I’ve recently had a flurry of job interviews. Despite the jobs themselves being somewhat different, the interview questions were rather similar. And of course, the main goal is to find out what kind of person I am in the 45-60 minutes allotted for the discussion.
There is part of me that thinks that these interviews really missed the mark. Having established that a candidate looks good on paper, the interview should be a chance to gauge the intangibles that make someone a good employee and coworker. Plus they are taking my word for it.
It seems similar to my friend’s current quest to enhance her love life. She has thrown caution to the wind and enrolled in a couple of different online matchmaking services, even the one that promises to match you on 29 dimensions of compatibility. So far, her experiences seem pretty much the opposite of the ubiquitous television ads for the service. Here again, we are relying on self-reports, and thus high levels of both honesty and self-awareness.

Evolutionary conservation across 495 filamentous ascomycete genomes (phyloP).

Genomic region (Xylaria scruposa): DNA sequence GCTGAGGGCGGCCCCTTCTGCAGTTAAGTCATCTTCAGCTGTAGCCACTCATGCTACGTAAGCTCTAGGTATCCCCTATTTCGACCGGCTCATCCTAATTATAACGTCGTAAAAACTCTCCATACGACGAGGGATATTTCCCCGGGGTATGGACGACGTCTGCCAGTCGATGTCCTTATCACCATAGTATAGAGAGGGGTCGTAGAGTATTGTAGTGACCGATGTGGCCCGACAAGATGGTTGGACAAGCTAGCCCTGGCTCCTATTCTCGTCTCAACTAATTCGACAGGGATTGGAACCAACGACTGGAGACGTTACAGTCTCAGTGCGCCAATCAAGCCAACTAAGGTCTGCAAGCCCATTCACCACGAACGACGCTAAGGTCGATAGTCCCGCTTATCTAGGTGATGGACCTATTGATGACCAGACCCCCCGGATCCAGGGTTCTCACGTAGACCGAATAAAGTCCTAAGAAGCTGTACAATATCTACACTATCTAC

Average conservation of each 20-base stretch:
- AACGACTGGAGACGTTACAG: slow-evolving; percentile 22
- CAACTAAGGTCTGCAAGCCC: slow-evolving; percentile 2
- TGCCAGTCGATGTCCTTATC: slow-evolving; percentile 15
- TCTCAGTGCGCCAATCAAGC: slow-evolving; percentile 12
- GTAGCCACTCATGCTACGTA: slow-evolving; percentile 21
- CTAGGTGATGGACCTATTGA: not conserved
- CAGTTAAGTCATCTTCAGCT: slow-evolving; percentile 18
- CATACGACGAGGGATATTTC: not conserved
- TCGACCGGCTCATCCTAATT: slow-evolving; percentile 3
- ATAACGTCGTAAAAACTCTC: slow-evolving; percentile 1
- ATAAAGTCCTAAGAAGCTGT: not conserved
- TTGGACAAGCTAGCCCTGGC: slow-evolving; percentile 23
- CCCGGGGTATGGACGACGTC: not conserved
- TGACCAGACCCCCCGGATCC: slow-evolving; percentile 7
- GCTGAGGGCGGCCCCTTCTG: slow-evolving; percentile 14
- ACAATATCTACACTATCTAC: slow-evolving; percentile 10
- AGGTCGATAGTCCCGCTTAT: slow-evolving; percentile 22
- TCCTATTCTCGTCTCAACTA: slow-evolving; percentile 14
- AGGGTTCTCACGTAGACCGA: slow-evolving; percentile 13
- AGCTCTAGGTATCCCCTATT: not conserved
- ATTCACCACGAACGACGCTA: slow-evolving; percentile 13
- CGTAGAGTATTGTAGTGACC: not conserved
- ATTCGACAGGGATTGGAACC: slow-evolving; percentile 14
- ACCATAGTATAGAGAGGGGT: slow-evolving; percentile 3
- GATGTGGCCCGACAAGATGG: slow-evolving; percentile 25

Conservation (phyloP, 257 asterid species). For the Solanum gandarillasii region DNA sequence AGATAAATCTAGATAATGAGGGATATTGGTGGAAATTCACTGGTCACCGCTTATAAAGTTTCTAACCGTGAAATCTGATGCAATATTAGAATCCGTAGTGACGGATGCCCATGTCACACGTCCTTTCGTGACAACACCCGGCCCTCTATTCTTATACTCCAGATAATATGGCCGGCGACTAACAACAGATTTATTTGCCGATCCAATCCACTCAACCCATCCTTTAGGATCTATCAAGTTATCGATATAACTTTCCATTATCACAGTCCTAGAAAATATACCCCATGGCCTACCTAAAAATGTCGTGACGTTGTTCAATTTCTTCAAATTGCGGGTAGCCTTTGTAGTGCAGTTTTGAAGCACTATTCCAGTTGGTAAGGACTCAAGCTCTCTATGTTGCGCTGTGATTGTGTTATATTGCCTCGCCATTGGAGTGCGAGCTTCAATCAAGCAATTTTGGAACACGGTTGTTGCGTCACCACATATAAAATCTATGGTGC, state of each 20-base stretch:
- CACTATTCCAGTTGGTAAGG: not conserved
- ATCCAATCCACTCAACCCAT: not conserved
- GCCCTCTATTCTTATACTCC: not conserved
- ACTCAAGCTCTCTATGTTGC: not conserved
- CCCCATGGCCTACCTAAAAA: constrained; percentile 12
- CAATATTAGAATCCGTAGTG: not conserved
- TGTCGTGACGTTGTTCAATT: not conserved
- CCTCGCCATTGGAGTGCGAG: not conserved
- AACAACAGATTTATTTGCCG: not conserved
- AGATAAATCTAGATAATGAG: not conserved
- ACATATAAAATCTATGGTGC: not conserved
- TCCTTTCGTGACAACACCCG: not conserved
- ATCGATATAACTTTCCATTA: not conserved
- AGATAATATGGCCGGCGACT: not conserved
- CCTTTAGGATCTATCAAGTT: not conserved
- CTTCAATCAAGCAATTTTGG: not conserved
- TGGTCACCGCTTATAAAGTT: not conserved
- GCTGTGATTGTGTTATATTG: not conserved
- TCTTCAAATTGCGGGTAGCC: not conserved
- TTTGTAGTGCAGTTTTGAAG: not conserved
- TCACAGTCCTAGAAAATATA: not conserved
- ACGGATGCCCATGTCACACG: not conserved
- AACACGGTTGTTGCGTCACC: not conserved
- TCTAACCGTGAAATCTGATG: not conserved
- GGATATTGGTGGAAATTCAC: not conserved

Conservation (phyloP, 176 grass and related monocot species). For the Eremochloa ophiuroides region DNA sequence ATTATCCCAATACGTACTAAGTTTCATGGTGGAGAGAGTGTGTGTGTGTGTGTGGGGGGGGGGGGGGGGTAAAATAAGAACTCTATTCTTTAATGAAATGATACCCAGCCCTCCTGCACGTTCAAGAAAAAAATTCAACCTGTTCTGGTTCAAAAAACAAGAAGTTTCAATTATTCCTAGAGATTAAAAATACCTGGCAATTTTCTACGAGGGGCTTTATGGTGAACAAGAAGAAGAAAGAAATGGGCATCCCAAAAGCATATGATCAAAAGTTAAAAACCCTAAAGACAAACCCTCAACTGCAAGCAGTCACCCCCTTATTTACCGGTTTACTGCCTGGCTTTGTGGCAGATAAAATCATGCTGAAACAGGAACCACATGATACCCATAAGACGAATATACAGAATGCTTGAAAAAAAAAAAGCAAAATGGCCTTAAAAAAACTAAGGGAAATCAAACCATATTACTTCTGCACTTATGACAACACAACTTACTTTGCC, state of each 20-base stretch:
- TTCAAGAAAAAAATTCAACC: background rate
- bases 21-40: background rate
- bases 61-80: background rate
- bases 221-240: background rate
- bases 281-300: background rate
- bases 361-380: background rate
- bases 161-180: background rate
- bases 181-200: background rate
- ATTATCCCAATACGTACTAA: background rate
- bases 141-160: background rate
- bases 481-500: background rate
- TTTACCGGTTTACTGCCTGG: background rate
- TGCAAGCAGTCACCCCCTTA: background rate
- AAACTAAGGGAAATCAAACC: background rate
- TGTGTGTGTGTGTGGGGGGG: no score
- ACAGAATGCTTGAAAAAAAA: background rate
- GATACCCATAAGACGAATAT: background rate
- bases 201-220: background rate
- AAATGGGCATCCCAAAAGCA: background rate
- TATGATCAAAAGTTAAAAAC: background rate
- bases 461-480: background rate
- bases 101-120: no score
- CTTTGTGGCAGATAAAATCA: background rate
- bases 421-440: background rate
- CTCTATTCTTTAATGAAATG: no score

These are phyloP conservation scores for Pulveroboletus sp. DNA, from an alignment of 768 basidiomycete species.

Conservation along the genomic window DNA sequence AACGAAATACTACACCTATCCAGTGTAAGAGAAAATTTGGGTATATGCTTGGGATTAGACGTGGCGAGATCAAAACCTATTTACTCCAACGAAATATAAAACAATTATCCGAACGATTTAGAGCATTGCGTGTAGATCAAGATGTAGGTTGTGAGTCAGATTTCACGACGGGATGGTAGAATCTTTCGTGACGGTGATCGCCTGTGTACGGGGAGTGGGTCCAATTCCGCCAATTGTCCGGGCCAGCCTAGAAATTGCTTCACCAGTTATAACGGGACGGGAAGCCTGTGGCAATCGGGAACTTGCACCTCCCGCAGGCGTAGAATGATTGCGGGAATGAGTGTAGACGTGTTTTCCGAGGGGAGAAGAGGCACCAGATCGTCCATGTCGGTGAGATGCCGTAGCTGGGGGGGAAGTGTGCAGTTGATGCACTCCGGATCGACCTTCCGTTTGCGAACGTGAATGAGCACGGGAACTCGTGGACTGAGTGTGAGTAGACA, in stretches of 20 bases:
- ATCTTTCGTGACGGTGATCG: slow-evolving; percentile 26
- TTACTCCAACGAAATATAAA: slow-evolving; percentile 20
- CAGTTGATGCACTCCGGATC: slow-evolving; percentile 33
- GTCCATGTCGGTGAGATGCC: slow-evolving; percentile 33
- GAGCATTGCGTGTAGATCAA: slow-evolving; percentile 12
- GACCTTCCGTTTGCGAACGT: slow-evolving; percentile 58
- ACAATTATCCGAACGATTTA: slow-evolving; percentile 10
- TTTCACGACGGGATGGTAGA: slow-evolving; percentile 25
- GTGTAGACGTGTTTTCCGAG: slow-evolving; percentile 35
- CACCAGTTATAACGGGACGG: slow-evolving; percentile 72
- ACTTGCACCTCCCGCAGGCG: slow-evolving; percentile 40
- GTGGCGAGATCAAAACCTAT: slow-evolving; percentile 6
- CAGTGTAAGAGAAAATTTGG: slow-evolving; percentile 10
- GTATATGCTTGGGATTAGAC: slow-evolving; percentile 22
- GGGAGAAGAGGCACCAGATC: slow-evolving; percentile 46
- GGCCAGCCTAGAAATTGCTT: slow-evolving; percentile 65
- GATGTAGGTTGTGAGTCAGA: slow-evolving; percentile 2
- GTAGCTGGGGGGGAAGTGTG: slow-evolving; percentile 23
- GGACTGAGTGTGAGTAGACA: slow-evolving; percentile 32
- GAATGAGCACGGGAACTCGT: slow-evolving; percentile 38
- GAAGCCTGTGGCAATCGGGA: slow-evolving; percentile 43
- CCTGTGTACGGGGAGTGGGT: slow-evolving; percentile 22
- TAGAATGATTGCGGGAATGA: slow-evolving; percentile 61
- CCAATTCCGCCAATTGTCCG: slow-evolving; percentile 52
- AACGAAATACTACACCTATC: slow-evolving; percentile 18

There is “someone” out there that knows me better than I know myself, though. It’s not a real person; it’s the Netflix, “You might also like” machine. I don’t think that there is any other sentient being that has had such direct access to all my moods– when I want to laugh, cry, or learn something new. Typical job interviews or dating profiles don’t tap into the subtleties that Netflix is able to detect.
Don’t believe me? Here are two recent categories of movies recommended just for me: Mind-bending Foreign Mother-Daughter Movies; Understated Mid-life Crisis Dramas. I didn’t know that these were actual movie genres, much less that I would be interested in them.
From now on, I will be attaching a screen shot of my Netflix recommendations with every resume I submit and every personality profile I complete.